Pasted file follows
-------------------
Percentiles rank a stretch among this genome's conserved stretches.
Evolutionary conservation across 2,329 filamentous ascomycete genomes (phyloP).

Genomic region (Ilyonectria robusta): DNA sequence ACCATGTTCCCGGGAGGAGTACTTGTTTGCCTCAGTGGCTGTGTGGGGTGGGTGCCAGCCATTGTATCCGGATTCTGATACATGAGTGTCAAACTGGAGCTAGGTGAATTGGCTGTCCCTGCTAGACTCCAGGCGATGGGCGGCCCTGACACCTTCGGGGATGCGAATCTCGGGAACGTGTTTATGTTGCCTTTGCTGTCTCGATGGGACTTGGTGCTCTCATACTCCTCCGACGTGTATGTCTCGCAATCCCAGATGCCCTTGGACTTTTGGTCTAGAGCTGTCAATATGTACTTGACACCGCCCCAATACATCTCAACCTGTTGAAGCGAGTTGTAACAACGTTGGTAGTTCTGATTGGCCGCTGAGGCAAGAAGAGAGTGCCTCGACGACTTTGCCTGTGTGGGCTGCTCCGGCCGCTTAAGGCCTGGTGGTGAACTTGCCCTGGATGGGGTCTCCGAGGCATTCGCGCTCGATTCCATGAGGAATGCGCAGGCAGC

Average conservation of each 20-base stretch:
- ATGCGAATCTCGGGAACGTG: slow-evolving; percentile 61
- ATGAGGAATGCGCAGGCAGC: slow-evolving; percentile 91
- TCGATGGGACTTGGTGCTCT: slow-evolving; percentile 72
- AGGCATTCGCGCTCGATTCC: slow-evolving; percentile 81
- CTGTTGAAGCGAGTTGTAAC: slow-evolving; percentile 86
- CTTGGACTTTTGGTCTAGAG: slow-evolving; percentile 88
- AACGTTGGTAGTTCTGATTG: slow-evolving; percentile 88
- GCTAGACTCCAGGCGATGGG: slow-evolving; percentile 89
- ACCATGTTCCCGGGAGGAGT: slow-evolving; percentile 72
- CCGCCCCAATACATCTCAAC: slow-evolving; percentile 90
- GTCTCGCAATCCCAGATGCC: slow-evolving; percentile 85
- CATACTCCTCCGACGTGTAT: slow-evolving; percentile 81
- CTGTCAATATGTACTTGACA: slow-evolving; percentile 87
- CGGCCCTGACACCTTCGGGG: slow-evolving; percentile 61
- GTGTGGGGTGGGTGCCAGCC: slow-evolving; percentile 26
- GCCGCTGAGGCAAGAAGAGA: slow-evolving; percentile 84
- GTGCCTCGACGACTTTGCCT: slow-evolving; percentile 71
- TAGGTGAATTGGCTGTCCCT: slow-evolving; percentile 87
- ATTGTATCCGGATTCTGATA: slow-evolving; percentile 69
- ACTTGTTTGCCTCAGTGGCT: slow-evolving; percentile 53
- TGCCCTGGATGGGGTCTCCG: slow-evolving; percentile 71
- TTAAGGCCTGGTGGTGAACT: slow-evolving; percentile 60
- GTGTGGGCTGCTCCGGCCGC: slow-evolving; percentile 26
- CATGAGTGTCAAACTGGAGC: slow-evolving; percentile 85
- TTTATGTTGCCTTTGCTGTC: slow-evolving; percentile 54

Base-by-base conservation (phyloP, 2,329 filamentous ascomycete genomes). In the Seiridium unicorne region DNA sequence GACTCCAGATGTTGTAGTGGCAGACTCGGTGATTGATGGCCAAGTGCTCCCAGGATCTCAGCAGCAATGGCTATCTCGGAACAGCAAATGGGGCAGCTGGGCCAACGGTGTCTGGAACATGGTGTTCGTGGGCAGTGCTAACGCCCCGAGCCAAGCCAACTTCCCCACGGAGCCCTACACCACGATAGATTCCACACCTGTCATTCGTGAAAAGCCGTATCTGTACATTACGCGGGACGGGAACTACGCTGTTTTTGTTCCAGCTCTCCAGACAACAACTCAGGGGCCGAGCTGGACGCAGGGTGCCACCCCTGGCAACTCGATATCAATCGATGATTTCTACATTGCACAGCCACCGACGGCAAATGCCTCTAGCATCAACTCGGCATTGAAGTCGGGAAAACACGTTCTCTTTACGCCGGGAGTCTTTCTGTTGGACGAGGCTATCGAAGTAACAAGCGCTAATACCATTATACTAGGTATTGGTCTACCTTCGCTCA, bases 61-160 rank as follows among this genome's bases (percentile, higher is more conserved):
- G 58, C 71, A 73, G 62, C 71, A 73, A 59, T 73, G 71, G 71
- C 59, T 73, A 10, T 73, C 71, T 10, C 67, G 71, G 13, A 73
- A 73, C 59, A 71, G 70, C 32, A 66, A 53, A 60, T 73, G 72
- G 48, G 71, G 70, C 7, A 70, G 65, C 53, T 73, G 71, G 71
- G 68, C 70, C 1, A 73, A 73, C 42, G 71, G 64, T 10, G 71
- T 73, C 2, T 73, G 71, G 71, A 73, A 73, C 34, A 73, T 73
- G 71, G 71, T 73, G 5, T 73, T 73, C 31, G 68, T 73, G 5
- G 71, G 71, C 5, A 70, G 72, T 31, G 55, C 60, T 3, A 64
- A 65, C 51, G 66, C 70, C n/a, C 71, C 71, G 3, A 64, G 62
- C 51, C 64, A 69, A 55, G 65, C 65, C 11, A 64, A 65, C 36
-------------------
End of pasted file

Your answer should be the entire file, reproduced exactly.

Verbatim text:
Percentiles rank a stretch among this genome's conserved stretches.
Evolutionary conservation across 2,329 filamentous ascomycete genomes (phyloP).

Genomic region (Ilyonectria robusta): DNA sequence ACCATGTTCCCGGGAGGAGTACTTGTTTGCCTCAGTGGCTGTGTGGGGTGGGTGCCAGCCATTGTATCCGGATTCTGATACATGAGTGTCAAACTGGAGCTAGGTGAATTGGCTGTCCCTGCTAGACTCCAGGCGATGGGCGGCCCTGACACCTTCGGGGATGCGAATCTCGGGAACGTGTTTATGTTGCCTTTGCTGTCTCGATGGGACTTGGTGCTCTCATACTCCTCCGACGTGTATGTCTCGCAATCCCAGATGCCCTTGGACTTTTGGTCTAGAGCTGTCAATATGTACTTGACACCGCCCCAATACATCTCAACCTGTTGAAGCGAGTTGTAACAACGTTGGTAGTTCTGATTGGCCGCTGAGGCAAGAAGAGAGTGCCTCGACGACTTTGCCTGTGTGGGCTGCTCCGGCCGCTTAAGGCCTGGTGGTGAACTTGCCCTGGATGGGGTCTCCGAGGCATTCGCGCTCGATTCCATGAGGAATGCGCAGGCAGC

Average conservation of each 20-base stretch:
- ATGCGAATCTCGGGAACGTG: slow-evolving; percentile 61
- ATGAGGAATGCGCAGGCAGC: slow-evolving; percentile 91
- TCGATGGGACTTGGTGCTCT: slow-evolving; percentile 72
- AGGCATTCGCGCTCGATTCC: slow-evolving; percentile 81
- CTGTTGAAGCGAGTTGTAAC: slow-evolving; percentile 86
- CTTGGACTTTTGGTCTAGAG: slow-evolving; percentile 88
- AACGTTGGTAGTTCTGATTG: slow-evolving; percentile 88
- GCTAGACTCCAGGCGATGGG: slow-evolving; percentile 89
- ACCATGTTCCCGGGAGGAGT: slow-evolving; percentile 72
- CCGCCCCAATACATCTCAAC: slow-evolving; percentile 90
- GTCTCGCAATCCCAGATGCC: slow-evolving; percentile 85
- CATACTCCTCCGACGTGTAT: slow-evolving; percentile 81
- CTGTCAATATGTACTTGACA: slow-evolving; percentile 87
- CGGCCCTGACACCTTCGGGG: slow-evolving; percentile 61
- GTGTGGGGTGGGTGCCAGCC: slow-evolving; percentile 26
- GCCGCTGAGGCAAGAAGAGA: slow-evolving; percentile 84
- GTGCCTCGACGACTTTGCCT: slow-evolving; percentile 71
- TAGGTGAATTGGCTGTCCCT: slow-evolving; percentile 87
- ATTGTATCCGGATTCTGATA: slow-evolving; percentile 69
- ACTTGTTTGCCTCAGTGGCT: slow-evolving; percentile 53
- TGCCCTGGATGGGGTCTCCG: slow-evolving; percentile 71
- TTAAGGCCTGGTGGTGAACT: slow-evolving; percentile 60
- GTGTGGGCTGCTCCGGCCGC: slow-evolving; percentile 26
- CATGAGTGTCAAACTGGAGC: slow-evolving; percentile 85
- TTTATGTTGCCTTTGCTGTC: slow-evolving; percentile 54

Base-by-base conservation (phyloP, 2,329 filamentous ascomycete genomes). In the Seiridium unicorne region DNA sequence GACTCCAGATGTTGTAGTGGCAGACTCGGTGATTGATGGCCAAGTGCTCCCAGGATCTCAGCAGCAATGGCTATCTCGGAACAGCAAATGGGGCAGCTGGGCCAACGGTGTCTGGAACATGGTGTTCGTGGGCAGTGCTAACGCCCCGAGCCAAGCCAACTTCCCCACGGAGCCCTACACCACGATAGATTCCACACCTGTCATTCGTGAAAAGCCGTATCTGTACATTACGCGGGACGGGAACTACGCTGTTTTTGTTCCAGCTCTCCAGACAACAACTCAGGGGCCGAGCTGGACGCAGGGTGCCACCCCTGGCAACTCGATATCAATCGATGATTTCTACATTGCACAGCCACCGACGGCAAATGCCTCTAGCATCAACTCGGCATTGAAGTCGGGAAAACACGTTCTCTTTACGCCGGGAGTCTTTCTGTTGGACGAGGCTATCGAAGTAACAAGCGCTAATACCATTATACTAGGTATTGGTCTACCTTCGCTCA, bases 61-160 rank as follows among this genome's bases (percentile, higher is more conserved):
- G 58, C 71, A 73, G 62, C 71, A 73, A 59, T 73, G 71, G 71
- C 59, T 73, A 10, T 73, C 71, T 10, C 67, G 71, G 13, A 73
- A 73, C 59, A 71, G 70, C 32, A 66, A 53, A 60, T 73, G 72
- G 48, G 71, G 70, C 7, A 70, G 65, C 53, T 73, G 71, G 71
- G 68, C 70, C 1, A 73, A 73, C 42, G 71, G 64, T 10, G 71
- T 73, C 2, T 73, G 71, G 71, A 73, A 73, C 34, A 73, T 73
- G 71, G 71, T 73, G 5, T 73, T 73, C 31, G 68, T 73, G 5
- G 71, G 71, C 5, A 70, G 72, T 31, G 55, C 60, T 3, A 64
- A 65, C 51, G 66, C 70, C n/a, C 71, C 71, G 3, A 64, G 62
- C 51, C 64, A 69, A 55, G 65, C 65, C 11, A 64, A 65, C 36